In 2003, it was the ASU game. USC lost its previous game in three overtimes to Cal (the Trojans’ last loss to date). USC was down 17-10 at halftime. Matt Leinart had been knocked out of the game in the first half with knee and ankle injuries. With Brandon Hance warming up to start the second half, Leinart asked to be put back in. The Trojans scored 27 unanswered points to win 37-17. The team won its remaining eight games by an average of more than 26 points, including a Rose Bowl win over Michigan to win its first national championship since 1978.

In 2004, it was again the Cal game. With USC leading by six, Cal advanced to first and goal with less than two minutes remaining. The Cal QB, Aaron Rodgers, had earlier in the game set the NCAA single-game record for consecutive completions. The USC defense held, sacking Rodgers on second down and forcing three incompletions. The Trojans won their remaining eight games. Only the UCLA game was close, but USC rebounded from that game to destroy Oklahoma 55-19 in the Orange Bowl.

The Notre Dame game was also a turning point for Leinart. The pressure of maintaining a school-record winning streak and leading the team to an unprecedented third national title was weighing heavily on the fifth-year Heisman-trophy winning QB. He had suffered a concussion and required stitches two weeks prior in a comeback victory over ASU. He had his worst game of the season at Notre Dame, completing only 53% of his passes with two interceptions and zero touchdowns. But, he led the most exciting game-winning drive of the season, including the amazing fourth and nine toss to Dwayne Jarrett from the USC 26 with 1:32 to go. Reading about that play today still gives me shivers.

As Leinart crouched under center, he said he saw a Notre Dame player to his right, "Kind of bluffing, but coming. Whatever. And I'm like, 'OK [shoot], here we go.'"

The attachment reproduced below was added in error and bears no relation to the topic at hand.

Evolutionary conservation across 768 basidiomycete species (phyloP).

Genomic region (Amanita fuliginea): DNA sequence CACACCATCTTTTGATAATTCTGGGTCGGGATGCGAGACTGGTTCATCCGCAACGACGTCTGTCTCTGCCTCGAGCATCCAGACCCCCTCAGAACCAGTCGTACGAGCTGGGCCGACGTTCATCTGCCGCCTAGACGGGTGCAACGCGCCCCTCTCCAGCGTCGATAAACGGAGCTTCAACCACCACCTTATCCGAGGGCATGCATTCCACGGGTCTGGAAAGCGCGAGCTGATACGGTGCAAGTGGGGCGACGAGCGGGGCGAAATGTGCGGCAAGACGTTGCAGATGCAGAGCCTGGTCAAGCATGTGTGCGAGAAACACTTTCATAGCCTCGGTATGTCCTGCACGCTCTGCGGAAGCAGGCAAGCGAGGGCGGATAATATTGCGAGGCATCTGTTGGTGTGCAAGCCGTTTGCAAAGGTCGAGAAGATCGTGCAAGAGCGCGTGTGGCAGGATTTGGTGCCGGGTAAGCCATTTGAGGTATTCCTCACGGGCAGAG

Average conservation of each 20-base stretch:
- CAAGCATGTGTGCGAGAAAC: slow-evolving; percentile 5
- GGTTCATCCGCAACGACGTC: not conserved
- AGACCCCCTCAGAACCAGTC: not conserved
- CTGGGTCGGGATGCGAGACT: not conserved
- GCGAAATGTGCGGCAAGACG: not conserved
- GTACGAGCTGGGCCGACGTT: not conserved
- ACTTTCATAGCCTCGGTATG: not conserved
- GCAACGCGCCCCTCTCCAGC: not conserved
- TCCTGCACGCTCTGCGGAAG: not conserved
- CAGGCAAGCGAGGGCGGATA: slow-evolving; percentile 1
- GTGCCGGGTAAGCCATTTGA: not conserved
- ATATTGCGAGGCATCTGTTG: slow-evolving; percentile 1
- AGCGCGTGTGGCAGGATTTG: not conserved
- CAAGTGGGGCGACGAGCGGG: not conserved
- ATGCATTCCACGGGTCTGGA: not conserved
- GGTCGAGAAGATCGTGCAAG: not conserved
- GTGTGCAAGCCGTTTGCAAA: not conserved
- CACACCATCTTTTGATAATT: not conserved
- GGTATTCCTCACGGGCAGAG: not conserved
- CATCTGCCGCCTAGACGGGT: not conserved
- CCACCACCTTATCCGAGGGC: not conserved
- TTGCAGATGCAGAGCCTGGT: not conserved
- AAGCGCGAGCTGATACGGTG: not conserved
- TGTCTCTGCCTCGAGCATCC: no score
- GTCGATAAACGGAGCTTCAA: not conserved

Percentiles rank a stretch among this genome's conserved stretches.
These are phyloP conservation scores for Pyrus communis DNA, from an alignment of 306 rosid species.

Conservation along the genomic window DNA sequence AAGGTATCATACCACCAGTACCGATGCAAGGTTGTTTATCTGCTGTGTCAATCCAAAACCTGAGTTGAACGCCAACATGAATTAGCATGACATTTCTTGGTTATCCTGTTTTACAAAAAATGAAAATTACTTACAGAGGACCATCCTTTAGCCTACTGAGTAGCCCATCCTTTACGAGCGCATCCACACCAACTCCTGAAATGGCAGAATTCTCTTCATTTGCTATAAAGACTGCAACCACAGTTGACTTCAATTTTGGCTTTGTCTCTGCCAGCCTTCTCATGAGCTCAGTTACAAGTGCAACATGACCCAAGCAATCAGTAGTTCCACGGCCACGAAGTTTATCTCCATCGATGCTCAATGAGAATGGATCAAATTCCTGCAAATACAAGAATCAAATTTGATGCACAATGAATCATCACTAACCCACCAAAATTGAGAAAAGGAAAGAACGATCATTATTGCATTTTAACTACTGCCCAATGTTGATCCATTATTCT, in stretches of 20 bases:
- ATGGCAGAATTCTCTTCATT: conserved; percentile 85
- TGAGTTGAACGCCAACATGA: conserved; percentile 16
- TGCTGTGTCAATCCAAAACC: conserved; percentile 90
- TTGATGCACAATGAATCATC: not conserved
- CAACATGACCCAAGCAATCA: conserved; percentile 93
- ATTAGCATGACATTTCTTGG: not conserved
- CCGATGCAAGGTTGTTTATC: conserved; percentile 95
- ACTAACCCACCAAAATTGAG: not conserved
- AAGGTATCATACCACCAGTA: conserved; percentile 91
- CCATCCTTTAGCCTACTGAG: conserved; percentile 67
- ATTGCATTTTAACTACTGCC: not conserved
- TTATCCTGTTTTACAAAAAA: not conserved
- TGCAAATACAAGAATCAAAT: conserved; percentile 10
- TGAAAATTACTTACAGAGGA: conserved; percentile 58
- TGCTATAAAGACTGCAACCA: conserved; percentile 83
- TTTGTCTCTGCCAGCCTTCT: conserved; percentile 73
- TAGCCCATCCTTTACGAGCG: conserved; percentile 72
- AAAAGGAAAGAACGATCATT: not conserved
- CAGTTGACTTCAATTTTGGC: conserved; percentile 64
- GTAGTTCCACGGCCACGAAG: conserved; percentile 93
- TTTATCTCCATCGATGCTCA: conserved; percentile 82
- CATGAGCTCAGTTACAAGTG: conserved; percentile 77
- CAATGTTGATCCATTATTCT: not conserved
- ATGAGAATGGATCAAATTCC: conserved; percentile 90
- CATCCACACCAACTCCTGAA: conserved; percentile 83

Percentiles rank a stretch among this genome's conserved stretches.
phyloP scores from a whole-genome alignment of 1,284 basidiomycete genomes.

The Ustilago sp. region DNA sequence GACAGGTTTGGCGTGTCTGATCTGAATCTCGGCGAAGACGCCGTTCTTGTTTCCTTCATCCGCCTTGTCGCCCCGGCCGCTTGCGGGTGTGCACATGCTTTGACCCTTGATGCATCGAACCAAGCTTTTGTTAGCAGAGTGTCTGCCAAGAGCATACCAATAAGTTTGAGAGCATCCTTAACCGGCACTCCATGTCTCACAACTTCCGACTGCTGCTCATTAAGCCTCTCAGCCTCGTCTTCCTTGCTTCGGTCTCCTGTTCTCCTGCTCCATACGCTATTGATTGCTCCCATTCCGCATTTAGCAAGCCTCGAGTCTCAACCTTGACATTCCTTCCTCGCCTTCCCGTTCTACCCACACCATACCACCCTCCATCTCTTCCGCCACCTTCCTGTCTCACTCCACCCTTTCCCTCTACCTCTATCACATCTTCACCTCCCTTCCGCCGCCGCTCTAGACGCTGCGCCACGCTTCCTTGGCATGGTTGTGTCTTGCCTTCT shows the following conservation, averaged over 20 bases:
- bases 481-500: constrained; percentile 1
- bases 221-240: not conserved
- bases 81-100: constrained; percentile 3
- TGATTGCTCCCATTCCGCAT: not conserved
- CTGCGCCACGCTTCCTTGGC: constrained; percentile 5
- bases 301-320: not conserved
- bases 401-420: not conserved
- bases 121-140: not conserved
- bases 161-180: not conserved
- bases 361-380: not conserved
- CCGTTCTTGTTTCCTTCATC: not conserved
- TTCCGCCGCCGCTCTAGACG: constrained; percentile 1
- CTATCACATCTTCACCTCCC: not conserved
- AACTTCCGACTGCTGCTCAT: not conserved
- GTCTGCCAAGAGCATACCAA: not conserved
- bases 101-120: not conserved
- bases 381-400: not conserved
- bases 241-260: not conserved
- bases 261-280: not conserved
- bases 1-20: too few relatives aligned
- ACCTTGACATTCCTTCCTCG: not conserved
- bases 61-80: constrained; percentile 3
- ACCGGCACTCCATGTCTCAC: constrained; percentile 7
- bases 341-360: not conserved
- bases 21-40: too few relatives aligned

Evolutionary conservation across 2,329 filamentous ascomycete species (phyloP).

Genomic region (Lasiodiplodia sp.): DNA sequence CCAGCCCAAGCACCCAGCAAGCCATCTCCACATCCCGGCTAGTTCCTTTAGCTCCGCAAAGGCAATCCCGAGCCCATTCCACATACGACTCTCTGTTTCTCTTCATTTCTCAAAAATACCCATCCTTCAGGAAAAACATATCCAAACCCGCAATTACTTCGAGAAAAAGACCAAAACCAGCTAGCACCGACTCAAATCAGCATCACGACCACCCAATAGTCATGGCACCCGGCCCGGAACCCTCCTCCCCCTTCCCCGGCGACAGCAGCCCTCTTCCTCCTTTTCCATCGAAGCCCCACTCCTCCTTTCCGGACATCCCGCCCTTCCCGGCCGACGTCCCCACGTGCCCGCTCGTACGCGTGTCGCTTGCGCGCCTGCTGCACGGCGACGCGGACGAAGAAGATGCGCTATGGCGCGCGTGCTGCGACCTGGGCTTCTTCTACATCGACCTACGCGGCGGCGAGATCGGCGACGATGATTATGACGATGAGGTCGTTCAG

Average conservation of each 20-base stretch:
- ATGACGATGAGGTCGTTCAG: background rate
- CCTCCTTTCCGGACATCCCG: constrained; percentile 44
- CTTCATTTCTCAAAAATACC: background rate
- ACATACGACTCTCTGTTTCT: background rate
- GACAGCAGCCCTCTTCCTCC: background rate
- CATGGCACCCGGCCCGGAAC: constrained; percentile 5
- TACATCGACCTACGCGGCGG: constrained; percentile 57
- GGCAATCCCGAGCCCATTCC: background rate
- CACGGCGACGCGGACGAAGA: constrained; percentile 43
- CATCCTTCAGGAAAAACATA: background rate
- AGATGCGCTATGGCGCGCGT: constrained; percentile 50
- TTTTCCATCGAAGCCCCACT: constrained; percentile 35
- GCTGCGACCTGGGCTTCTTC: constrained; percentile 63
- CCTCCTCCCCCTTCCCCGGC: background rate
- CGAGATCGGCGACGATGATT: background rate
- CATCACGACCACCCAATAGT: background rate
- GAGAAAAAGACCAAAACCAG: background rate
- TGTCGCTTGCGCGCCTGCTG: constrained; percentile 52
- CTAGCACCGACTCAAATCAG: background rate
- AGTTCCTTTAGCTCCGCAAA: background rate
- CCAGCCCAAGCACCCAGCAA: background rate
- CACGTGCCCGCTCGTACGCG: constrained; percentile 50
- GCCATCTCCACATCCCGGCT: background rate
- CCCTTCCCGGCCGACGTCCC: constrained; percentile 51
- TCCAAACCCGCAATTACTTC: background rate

Kiffin could see that Leinart recognized the coverage.

"He's got it. He's got it!" Kiffin said into the headset.

Sarkisian started mouthing the audible to himself.

Carroll did the same, thinking, It's there, it's there, is he going to? Jarrett, wide to the left, had double vision from a fall earlier in the game, but clearly saw what everyone in the stadium and millions of television viewers saw too.

Leinart had stepped back and was changing his call.

"I was like 'Wow, I'm going to have to make a play.'" Jarrett said. "I just tried to open my eyes as wide as possible."

Leinart turned and pointed right with a closed hand. Then he turned and did the same to the left.

And then Matt Leinart stepped forward to start a play that will forever define him.

After Notre Dame, the pressure lifted from Leinart’s shoulders and he started enjoying playing football again.

There has been some speculation that the pressure of securing his legacy as the greatest college quarterback in history and winning an unprecedented third-consecutive national championship will be too much pressure for Leinart. He let his emotions get the better of him in the UCLA game, the final home game of his career. I don’t see that happening. I expect a performance more like the one following his emotionally-draining experience at Notre Dame, after which he threw for four touchdowns, zero interceptions, and a 77% completion rate at Washington.

The Gods of Football

Nothing would please me more this evening than to see the outcome of the Rose Bowl virtually decided in the first quarter, à la this pious post by Orson at EDSBS, who has clearly seen the light of Trojan football, so that I can enjoy the rest of the game in joyful celebration.

Not Nervous

I'm at a loss. I haven't really felt nervous the past month and today is no different. Last year at this time I could hardly contain my anxiety. This is especially strange when contrasted with how I felt before some of this season's regular season games, especially Oregon, Cal, and especially Notre Dame and fUCLA. Like I said, I can't explain it.

I'm wearing the same shirt I wore last year, just in case.